Grant was not the first, nor the last, military man to gain the Presidency. He quarreled with President Johnson and became a hero to the Radical Republicans, who sought him out to run for President in 1868. He was a reluctant politician, accepting the nomination of the Republicans by replying, "Let us Have Peace," which became the slogan for Grant's campaign. His presidency featured the final days of Reconstruction and Grant also signed legislation that established, among other things, Yellowstone National Park (1872) and made Christmas a National Holiday (1870).
The economic Panic of 1873 cost the Republicans control of the House of Representatives for the first time since 1856 and the economic shockwaves took several years to recede, ultimately resulting in the Democrats winning the White House in 1876, but that's a story for next week. The Grant Administration was not without scandal, most notably the Whiskey Ring scandal and the Credit Mobilier, which brought down Grant's first vice president, Schuyler Colfax. While Grant was not directly involved with the scandals, it is his tolerance of corruption that pushes him toward the bottom of the list of presidents.
During his post-presidency, Grant traveled extensively around the world. He returned to the United States and was drafted to run for a third term as president in 1880. The nomination went to James Garfield and Grant campaigned for him, but that's a story for two weeks from now.
- born April 27, 1822 in Point Pleasant, Ohio
- died July 23, 1885 on Mount MacGregor, New York (age 63)
- Party: Republican (Grant was a career military man and only declared his party affiliation to run for the presidency.)
- Ulysses S. Grant & Schuyler Colfax (R) - 3,013,650 popular votes / 214 EVs
- Horatio Seymour & Francis Blair, Jr. (D) - 2,708,744 popular votes / 80 EVs
- Ulysses S. Grant and Henry Wilson (R) - 3,598,235 popular votes / 286 EVs
- Horace Greeley and B. Gratz Brown (D) - 2,834,761 popular votes / 66 EVs (Greeley died between the election and when the electors met to cast their votes. His 66 votes were dispersed among other Democrats.)
- Grant was born Hiram Ulysses Grant. When nominated to the United States Military Academy, the Congressman referred to him as Ulysses S. Grant, while Grant signed the register at West Point, "Ulysses Hiram Grant," to avoid getting the nickname "H.U.G." West Point only accepted the nominated name and Grant became Ulysses S. Grant.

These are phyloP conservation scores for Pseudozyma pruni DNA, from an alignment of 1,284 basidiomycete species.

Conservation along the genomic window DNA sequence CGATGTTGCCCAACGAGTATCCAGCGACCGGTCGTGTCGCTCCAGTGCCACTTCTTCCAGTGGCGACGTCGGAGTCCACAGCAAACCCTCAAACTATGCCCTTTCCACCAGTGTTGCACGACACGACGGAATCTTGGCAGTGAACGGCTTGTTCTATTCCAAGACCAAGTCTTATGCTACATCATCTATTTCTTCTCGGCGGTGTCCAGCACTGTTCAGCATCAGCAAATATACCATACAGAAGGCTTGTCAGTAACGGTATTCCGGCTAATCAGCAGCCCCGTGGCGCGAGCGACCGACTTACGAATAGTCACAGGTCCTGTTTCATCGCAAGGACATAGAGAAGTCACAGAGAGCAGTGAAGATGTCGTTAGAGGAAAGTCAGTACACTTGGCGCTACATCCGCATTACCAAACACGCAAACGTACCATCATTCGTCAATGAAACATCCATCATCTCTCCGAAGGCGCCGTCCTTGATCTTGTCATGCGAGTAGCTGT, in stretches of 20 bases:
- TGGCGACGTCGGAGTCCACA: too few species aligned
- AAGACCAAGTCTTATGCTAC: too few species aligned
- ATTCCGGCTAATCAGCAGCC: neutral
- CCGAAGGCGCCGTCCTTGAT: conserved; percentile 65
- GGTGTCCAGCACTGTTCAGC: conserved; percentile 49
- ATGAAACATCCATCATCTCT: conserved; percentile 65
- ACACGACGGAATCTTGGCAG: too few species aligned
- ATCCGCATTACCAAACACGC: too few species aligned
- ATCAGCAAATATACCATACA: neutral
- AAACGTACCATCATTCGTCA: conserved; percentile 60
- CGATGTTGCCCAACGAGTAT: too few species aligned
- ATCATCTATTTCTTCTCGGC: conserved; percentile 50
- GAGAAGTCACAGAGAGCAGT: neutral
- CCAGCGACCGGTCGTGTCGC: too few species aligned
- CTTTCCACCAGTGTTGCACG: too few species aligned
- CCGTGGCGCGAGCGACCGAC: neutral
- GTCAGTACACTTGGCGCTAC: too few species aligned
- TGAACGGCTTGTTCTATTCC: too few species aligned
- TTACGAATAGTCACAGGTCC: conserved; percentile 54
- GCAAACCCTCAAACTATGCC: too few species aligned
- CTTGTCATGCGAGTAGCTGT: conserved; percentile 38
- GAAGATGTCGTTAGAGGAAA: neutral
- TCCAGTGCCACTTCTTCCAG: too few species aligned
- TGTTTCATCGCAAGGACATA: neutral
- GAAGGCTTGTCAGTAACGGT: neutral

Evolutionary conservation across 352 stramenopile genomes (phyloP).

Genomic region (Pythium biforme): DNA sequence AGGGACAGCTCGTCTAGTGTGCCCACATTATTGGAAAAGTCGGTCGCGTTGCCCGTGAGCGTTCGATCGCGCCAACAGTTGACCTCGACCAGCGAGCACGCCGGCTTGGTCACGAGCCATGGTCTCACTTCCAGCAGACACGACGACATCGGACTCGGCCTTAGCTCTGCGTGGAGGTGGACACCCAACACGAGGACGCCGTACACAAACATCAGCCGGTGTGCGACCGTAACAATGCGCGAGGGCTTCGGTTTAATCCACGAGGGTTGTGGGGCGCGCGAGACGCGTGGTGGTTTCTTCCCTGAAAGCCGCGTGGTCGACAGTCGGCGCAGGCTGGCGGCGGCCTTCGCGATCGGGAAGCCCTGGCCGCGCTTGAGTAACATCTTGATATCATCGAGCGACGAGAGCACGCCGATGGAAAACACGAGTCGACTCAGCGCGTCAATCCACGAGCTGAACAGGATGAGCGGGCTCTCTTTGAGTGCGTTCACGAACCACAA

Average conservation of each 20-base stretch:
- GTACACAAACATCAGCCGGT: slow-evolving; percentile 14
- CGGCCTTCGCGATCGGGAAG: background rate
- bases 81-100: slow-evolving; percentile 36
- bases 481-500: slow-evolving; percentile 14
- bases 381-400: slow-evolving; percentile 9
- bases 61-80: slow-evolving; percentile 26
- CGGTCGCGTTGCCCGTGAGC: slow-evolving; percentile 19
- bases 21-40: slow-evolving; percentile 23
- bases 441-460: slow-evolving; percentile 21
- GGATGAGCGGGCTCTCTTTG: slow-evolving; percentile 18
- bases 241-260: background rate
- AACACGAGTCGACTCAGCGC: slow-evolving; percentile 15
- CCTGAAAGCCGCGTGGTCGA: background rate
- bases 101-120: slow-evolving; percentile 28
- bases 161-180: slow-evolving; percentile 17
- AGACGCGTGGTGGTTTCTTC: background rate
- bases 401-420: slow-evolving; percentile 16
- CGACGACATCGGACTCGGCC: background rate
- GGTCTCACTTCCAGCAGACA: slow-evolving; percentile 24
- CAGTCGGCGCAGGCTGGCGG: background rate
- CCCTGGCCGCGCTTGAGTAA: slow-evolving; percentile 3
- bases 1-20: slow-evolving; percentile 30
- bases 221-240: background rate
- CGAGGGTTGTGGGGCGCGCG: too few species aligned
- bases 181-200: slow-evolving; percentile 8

- Grant was the first president to serve two full terms since Andrew Jackson, forty years earlier.
- Grant was the second president from Ohio, which is second only to Virginia in providing the country with presidential timber.
- When he entered the presidency, he was, at 46, the youngest President to date.
- Julia Grant was a supporter of women's rights and in 1872, her friend, Susan B. Anthony, supported her husband over Victoria C. Woodhull, the first woman to run for President.
- After leaving the presidency, he was elected president of the National Rifle Association (1883).
- And yet another reason for me to like him - while serving as President, Grant was cited for speeding in his horse and buggy, fined $20, and forced to walk back to the White House.
- White House Biography
- Miller Center Biography
- Internet Public Library Biography
- The Ulysses S. Grant homepage (interesting)
- The Ulysses S. Grant Association (at Southern Illinois University Carbondale)
- PBS's American Experience Ulysses S. Grant
- The Grant Obituary (from the New York Times)
- The Personal Memoirs of U. S. Grant
- The Grant National Historic Site (in Missouri) (no)
- The Grant Cottage in Mount MacGregor, New York
- So you can really find out "Who is buried in Grant's Tomb?"